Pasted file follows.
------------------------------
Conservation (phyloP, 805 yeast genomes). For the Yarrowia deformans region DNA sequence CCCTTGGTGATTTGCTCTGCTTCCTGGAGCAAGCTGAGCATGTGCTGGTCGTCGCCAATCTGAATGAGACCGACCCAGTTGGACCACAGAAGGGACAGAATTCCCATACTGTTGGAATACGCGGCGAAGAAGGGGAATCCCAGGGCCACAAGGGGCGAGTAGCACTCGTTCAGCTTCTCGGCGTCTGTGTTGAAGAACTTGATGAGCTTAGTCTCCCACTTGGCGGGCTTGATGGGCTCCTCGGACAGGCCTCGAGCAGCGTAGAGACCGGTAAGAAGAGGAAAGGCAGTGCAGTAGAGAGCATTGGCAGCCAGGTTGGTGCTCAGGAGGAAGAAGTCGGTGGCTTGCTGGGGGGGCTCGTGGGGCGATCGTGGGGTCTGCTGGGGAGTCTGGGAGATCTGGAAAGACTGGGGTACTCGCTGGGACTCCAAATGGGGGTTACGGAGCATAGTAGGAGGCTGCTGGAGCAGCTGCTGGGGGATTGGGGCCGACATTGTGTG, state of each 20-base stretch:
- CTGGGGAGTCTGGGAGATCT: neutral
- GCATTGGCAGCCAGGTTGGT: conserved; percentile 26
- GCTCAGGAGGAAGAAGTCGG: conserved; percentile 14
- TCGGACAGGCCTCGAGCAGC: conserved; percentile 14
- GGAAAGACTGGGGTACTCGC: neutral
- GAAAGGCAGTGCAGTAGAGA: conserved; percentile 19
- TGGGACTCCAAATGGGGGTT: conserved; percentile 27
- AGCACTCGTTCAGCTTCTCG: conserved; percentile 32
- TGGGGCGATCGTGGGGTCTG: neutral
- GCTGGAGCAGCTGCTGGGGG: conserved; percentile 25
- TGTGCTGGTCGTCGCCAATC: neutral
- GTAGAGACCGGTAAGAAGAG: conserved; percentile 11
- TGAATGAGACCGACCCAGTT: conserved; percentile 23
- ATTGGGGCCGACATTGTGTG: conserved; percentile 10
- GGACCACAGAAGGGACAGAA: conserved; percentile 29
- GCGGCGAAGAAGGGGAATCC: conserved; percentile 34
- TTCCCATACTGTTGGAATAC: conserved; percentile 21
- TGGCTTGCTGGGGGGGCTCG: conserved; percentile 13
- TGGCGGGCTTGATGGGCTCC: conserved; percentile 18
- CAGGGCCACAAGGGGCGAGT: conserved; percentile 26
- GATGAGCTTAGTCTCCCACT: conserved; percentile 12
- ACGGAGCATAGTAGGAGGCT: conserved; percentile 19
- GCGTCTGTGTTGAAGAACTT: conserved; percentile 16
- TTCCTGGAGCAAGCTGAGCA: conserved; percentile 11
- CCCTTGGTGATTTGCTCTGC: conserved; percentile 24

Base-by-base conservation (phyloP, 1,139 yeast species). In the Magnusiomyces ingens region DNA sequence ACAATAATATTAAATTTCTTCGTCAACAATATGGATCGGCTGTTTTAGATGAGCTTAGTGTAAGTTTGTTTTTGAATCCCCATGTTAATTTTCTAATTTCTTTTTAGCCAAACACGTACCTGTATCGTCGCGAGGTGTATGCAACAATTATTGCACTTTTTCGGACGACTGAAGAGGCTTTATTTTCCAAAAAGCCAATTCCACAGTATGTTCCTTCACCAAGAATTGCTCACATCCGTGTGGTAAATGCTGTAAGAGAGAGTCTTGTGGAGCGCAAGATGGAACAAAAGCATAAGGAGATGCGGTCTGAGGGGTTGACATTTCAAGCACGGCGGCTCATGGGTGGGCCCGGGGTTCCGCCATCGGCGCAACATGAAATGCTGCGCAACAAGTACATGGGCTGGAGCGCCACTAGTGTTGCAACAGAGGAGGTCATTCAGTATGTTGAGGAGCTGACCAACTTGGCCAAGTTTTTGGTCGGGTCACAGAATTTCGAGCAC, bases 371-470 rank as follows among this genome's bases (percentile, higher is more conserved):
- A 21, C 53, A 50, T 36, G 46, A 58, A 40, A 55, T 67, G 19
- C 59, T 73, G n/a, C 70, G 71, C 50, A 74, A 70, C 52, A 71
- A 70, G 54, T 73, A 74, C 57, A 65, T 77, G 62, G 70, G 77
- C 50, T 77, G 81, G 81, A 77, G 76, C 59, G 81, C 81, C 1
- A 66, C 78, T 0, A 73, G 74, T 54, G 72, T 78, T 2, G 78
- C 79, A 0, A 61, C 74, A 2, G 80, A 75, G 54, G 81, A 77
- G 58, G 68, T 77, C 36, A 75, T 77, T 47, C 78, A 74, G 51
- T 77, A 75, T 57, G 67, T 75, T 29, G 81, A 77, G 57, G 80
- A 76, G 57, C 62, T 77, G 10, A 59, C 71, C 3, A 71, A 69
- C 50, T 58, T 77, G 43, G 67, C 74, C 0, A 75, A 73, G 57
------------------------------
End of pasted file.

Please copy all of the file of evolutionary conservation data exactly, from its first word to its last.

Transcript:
Conservation (phyloP, 805 yeast genomes). For the Yarrowia deformans region DNA sequence CCCTTGGTGATTTGCTCTGCTTCCTGGAGCAAGCTGAGCATGTGCTGGTCGTCGCCAATCTGAATGAGACCGACCCAGTTGGACCACAGAAGGGACAGAATTCCCATACTGTTGGAATACGCGGCGAAGAAGGGGAATCCCAGGGCCACAAGGGGCGAGTAGCACTCGTTCAGCTTCTCGGCGTCTGTGTTGAAGAACTTGATGAGCTTAGTCTCCCACTTGGCGGGCTTGATGGGCTCCTCGGACAGGCCTCGAGCAGCGTAGAGACCGGTAAGAAGAGGAAAGGCAGTGCAGTAGAGAGCATTGGCAGCCAGGTTGGTGCTCAGGAGGAAGAAGTCGGTGGCTTGCTGGGGGGGCTCGTGGGGCGATCGTGGGGTCTGCTGGGGAGTCTGGGAGATCTGGAAAGACTGGGGTACTCGCTGGGACTCCAAATGGGGGTTACGGAGCATAGTAGGAGGCTGCTGGAGCAGCTGCTGGGGGATTGGGGCCGACATTGTGTG, state of each 20-base stretch:
- CTGGGGAGTCTGGGAGATCT: neutral
- GCATTGGCAGCCAGGTTGGT: conserved; percentile 26
- GCTCAGGAGGAAGAAGTCGG: conserved; percentile 14
- TCGGACAGGCCTCGAGCAGC: conserved; percentile 14
- GGAAAGACTGGGGTACTCGC: neutral
- GAAAGGCAGTGCAGTAGAGA: conserved; percentile 19
- TGGGACTCCAAATGGGGGTT: conserved; percentile 27
- AGCACTCGTTCAGCTTCTCG: conserved; percentile 32
- TGGGGCGATCGTGGGGTCTG: neutral
- GCTGGAGCAGCTGCTGGGGG: conserved; percentile 25
- TGTGCTGGTCGTCGCCAATC: neutral
- GTAGAGACCGGTAAGAAGAG: conserved; percentile 11
- TGAATGAGACCGACCCAGTT: conserved; percentile 23
- ATTGGGGCCGACATTGTGTG: conserved; percentile 10
- GGACCACAGAAGGGACAGAA: conserved; percentile 29
- GCGGCGAAGAAGGGGAATCC: conserved; percentile 34
- TTCCCATACTGTTGGAATAC: conserved; percentile 21
- TGGCTTGCTGGGGGGGCTCG: conserved; percentile 13
- TGGCGGGCTTGATGGGCTCC: conserved; percentile 18
- CAGGGCCACAAGGGGCGAGT: conserved; percentile 26
- GATGAGCTTAGTCTCCCACT: conserved; percentile 12
- ACGGAGCATAGTAGGAGGCT: conserved; percentile 19
- GCGTCTGTGTTGAAGAACTT: conserved; percentile 16
- TTCCTGGAGCAAGCTGAGCA: conserved; percentile 11
- CCCTTGGTGATTTGCTCTGC: conserved; percentile 24

Base-by-base conservation (phyloP, 1,139 yeast species). In the Magnusiomyces ingens region DNA sequence ACAATAATATTAAATTTCTTCGTCAACAATATGGATCGGCTGTTTTAGATGAGCTTAGTGTAAGTTTGTTTTTGAATCCCCATGTTAATTTTCTAATTTCTTTTTAGCCAAACACGTACCTGTATCGTCGCGAGGTGTATGCAACAATTATTGCACTTTTTCGGACGACTGAAGAGGCTTTATTTTCCAAAAAGCCAATTCCACAGTATGTTCCTTCACCAAGAATTGCTCACATCCGTGTGGTAAATGCTGTAAGAGAGAGTCTTGTGGAGCGCAAGATGGAACAAAAGCATAAGGAGATGCGGTCTGAGGGGTTGACATTTCAAGCACGGCGGCTCATGGGTGGGCCCGGGGTTCCGCCATCGGCGCAACATGAAATGCTGCGCAACAAGTACATGGGCTGGAGCGCCACTAGTGTTGCAACAGAGGAGGTCATTCAGTATGTTGAGGAGCTGACCAACTTGGCCAAGTTTTTGGTCGGGTCACAGAATTTCGAGCAC, bases 371-470 rank as follows among this genome's bases (percentile, higher is more conserved):
- A 21, C 53, A 50, T 36, G 46, A 58, A 40, A 55, T 67, G 19
- C 59, T 73, G n/a, C 70, G 71, C 50, A 74, A 70, C 52, A 71
- A 70, G 54, T 73, A 74, C 57, A 65, T 77, G 62, G 70, G 77
- C 50, T 77, G 81, G 81, A 77, G 76, C 59, G 81, C 81, C 1
- A 66, C 78, T 0, A 73, G 74, T 54, G 72, T 78, T 2, G 78
- C 79, A 0, A 61, C 74, A 2, G 80, A 75, G 54, G 81, A 77
- G 58, G 68, T 77, C 36, A 75, T 77, T 47, C 78, A 74, G 51
- T 77, A 75, T 57, G 67, T 75, T 29, G 81, A 77, G 57, G 80
- A 76, G 57, C 62, T 77, G 10, A 59, C 71, C 3, A 71, A 69
- C 50, T 58, T 77, G 43, G 67, C 74, C 0, A 75, A 73, G 57